Apple on Tuesday put out a strong statement in support of the security of its iCloud services, saying that a collection of stolen pictures from celebrity phones was as a result of targeted attacks based on user names, passwords and security questions.
Apple on Monday confirmed in a short statement that it is in the process of determining whether or not security breaches in its online services were responsible for the outing of hundreds of racy photos of celebrities, including actress Jennifer Lawrence and model Kate Upton, over the weekend.
In an email sent out on Monday, Apple informed developers that upcoming iCloud-based features like iCloud Drive, Mail Drop and more will require iOS 8 beta 5 or OS X Yosemite Developer Preview 5 or later to operate.
Apple's latest data center project may be on the small southern Caribbean island of Curacao, as local media suggests the iCloud operator may be taking over a facility where construction is nearly complete.
The official website of the city of Fuzhou, in the People's Republic of China, on Thursday posted a now-retracted statement saying that Apple had completed the transfer of iCloud data to a Jiangxi Province datacenter owned by China Telecom. Apple on Friday then confirmed that it is in fact using China Telecom data centers to store iCloud user data locally.
The infrastructure that backs Apple's now-massive cloud services — including iTunes and iCloud — continues to grow, as the company has reportedly filed building permit applications that detail its plan to bring two new data clusters online at its Nevada facility.
As Apple heads into the next stage of software testing for its upcoming mobile and desktop operating systems, the company announced a second wipe of the CloudKit database serving iOS 8 and OS X 10.10 Yosemite betas will take place on July 22.
Apple appears to have completed an initiative designed to increase the security of its iCloud email service by adding end-to-end encryption for messages sent from me.com and icloud.com, according to new data from Google's Gmail.
Apple's in-house mapping service has made the jump to the web some two years after its debut at the company's Worldwide Developers Conference, supplanting Google Maps in the newest preview of the web-based Find my iPhone application.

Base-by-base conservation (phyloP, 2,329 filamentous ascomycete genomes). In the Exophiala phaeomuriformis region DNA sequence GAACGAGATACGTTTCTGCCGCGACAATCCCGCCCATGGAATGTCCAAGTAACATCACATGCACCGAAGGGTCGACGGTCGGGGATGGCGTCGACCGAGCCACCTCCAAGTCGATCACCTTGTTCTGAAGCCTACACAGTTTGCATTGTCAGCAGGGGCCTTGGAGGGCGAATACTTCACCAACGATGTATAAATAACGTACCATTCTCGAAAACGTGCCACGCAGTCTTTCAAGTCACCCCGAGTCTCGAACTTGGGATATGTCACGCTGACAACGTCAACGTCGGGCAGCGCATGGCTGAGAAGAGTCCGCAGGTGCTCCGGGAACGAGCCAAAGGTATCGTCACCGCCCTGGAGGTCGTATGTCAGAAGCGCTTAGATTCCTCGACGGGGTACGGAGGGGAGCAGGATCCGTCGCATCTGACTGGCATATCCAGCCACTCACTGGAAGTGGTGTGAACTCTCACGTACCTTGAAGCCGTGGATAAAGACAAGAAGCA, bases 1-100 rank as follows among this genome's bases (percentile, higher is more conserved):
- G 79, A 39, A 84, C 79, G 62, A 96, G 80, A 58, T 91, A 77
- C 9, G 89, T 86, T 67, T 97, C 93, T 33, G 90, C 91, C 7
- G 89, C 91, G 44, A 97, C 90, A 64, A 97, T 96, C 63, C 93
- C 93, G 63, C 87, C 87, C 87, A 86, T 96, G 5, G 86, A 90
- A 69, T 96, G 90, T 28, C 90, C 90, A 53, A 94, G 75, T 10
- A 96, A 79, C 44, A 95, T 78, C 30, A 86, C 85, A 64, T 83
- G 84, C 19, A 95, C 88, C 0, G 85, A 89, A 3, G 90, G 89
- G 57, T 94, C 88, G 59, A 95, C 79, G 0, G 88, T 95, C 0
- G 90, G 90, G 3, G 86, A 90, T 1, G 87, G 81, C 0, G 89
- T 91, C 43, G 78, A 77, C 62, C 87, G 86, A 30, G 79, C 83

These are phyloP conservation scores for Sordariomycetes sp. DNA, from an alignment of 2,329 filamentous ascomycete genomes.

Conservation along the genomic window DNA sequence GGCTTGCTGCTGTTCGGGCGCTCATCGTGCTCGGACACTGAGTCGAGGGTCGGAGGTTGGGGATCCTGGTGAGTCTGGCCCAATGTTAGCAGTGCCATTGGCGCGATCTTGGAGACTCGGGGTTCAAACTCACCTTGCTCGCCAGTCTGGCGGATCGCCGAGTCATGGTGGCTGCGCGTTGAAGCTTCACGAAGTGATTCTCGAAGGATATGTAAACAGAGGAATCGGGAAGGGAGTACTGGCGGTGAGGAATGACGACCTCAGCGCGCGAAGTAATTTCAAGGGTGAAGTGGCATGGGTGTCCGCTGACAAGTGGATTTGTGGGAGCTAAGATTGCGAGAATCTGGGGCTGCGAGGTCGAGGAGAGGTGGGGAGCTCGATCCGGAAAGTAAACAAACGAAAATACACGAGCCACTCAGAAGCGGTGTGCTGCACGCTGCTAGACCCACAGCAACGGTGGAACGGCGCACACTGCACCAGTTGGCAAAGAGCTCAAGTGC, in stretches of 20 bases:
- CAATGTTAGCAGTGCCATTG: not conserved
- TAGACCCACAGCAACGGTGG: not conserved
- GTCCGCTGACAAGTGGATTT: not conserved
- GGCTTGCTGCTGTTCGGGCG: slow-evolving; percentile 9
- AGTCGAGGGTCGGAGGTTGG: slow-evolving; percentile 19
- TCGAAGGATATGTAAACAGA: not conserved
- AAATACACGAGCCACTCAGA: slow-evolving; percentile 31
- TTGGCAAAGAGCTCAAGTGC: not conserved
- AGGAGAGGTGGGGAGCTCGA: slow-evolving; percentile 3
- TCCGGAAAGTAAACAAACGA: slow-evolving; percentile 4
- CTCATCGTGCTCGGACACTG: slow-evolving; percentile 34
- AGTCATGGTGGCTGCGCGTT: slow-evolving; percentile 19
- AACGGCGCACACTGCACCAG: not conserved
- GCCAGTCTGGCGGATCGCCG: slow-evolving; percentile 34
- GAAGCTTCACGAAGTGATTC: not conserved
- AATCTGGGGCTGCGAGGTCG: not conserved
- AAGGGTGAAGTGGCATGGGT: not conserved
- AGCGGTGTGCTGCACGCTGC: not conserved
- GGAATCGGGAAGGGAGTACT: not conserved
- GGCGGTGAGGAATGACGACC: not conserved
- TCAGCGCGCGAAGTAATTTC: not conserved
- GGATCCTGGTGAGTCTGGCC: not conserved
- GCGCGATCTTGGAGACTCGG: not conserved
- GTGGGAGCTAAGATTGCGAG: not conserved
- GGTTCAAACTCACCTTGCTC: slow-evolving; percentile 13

At WWDC, Apple unveiled a new App Extension architecture for both iOS 8 and OS X Yosemite. Here's how the new extensions will change photo editing on both platforms, where the new Photos app will replace today's iPhoto and Aperture.
Apple on Monday appears to have rolled out a new implementation of its two-factor Apple ID authentication system with iCloud.com, requiring users who have the additional layer of security enabled to enter a special code before accessing the Web apps.
The latest shot in the cloud storage wars came on Monday from Microsoft, which announced a restructuring of its OneDrive offering that will more than double users' base storage allowance, as the software giant reacts to recent price cuts from rivals Apple and Google.
Apple on Friday said it is working to implement an in-transit encryption solution for its email domains, offering additional protection for iCloud customers sending and receiving messages from people using other providers like Gmail.
At this week's Worldwide Developers Conference in San Francisco, Apple announced a restructuring of its iCloud storage and computing services as part of an apparent bid to stem the tide of user data flowing from iOS and OS X to competitors like Dropbox and Facebook.
Two days following initial reports from iCloud users in Australia who had their accounts breached and devices held for "ransom," Apple issued a statement saying its cloud service was not compromised in the attack.